easily compromised under any of the scenarios I've already tried to lay
    out for you, and more.
    I would find out who fsbmgr is, who has access to that account, and who
    actually used it last Wednesday at 4:30 PM when the logs show it was used
    to send that email. It's not going to be very hard at all. Certainly not
    problematic enough to thwart even a coworker with any real desire to find
    out.

    You're just.... wrong. I don't know how to explain it any other way. The
    question was about being hidden or anonymous, from government snoops no
    less, and your "solution" won't even keep the average local snoop at bay.
    It *might* fool your grandmother if she's technically illiterate, but I'd
    wager even a bright high schooler could figure it out if given admin
    access. Or set up something to figure it out automatically. It's a trivial
    problem.

    Like I said, security through obscurity..... bad medicine. :(
     
    TwistyCreek, Jan 24, 2006
    #62
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  3. WM

    usenet Guest

    We have terminals and other access all within a reasonably secure
    environment. There's a very secure (so I am told) firewall between us
    and the outside world but within the building access is still pretty
    free and easy - the 'Unix' way really.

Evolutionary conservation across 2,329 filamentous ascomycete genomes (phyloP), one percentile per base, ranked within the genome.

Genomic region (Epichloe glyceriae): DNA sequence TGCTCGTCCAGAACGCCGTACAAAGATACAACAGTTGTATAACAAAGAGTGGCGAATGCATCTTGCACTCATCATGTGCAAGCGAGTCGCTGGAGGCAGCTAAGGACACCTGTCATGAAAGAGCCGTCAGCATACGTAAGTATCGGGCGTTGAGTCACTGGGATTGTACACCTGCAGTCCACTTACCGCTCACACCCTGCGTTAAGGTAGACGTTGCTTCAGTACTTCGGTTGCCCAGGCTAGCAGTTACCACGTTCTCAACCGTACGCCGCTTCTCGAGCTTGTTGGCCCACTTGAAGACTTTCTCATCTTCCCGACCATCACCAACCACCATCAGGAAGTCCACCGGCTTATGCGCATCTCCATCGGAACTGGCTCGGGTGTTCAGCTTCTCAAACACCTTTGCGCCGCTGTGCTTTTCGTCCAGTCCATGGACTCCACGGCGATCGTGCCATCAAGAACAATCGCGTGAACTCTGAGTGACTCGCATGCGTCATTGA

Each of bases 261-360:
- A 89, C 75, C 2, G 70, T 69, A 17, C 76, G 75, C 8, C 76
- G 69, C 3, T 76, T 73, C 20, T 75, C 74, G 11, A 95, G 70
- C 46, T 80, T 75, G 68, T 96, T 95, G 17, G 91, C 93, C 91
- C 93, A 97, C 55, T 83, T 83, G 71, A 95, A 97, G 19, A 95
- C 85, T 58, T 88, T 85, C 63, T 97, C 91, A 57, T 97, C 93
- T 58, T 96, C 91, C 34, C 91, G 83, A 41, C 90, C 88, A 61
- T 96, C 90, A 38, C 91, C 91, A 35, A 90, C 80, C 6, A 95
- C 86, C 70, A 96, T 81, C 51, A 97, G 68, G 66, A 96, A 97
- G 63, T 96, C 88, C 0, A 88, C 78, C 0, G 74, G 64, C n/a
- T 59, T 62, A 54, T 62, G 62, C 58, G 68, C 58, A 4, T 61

Ho, ho, ho. (well you said I should)

    Oh dear, maybe we're at cross purposes. *ALL* I said originally was
    that there was no way to tell which of quite a large number of people
    had accessed the web from a particular machine. I obviously wasn't
    suggesting it could be anyone in the world.

    Dozens of people know the fsbmgr password and they probably keep the
    logins live for days.

    It wasn't a *solution* it was just a comment that there's no easy way
    to tell which of a (finite) numebr of people accessed the web in this
    particular case.
     
    usenet, Jan 24, 2006
    #63
  4. You're waffling.... "reasonably", "pretty free"....

    Either you have the sort of unlogged, wide open access by groups of
    hundreds who share a community login that supports your assertions, or you
    don't. It's that simple.

    And even if you DO, you're still far from being anything at remotely
    resembles anonymous or secure from the types of snoops we're discussing.
    There's a definable trial directly back to you that other methods simply
    do not provide. A trail the something like a "government" could exploit on
    a whim.
    No, you're mistaken about that too. I was amused BY you, not along
    side you. :)
    100 isn't a larger number. Neither is 1000 in context. Compared to the
    mathematical problems of sifting through billions, those are rather
    laughable numbers in fact.
    But there ARE ways to tell, and I've tried to explain some of them to you.
    There's is a tangible, discoverable connection between that web site and
    your fingers. What you're describing is "obscurity". It's a myth, a widely
    accepted security fallacy. If you're depending on it to CYA against
    anything but the most trivial attacks you are a misguided or self
    deluding fool setting themselves up for a severe disappointment.
    Fine. We line them all up and start beating them with rubber hoses. Or we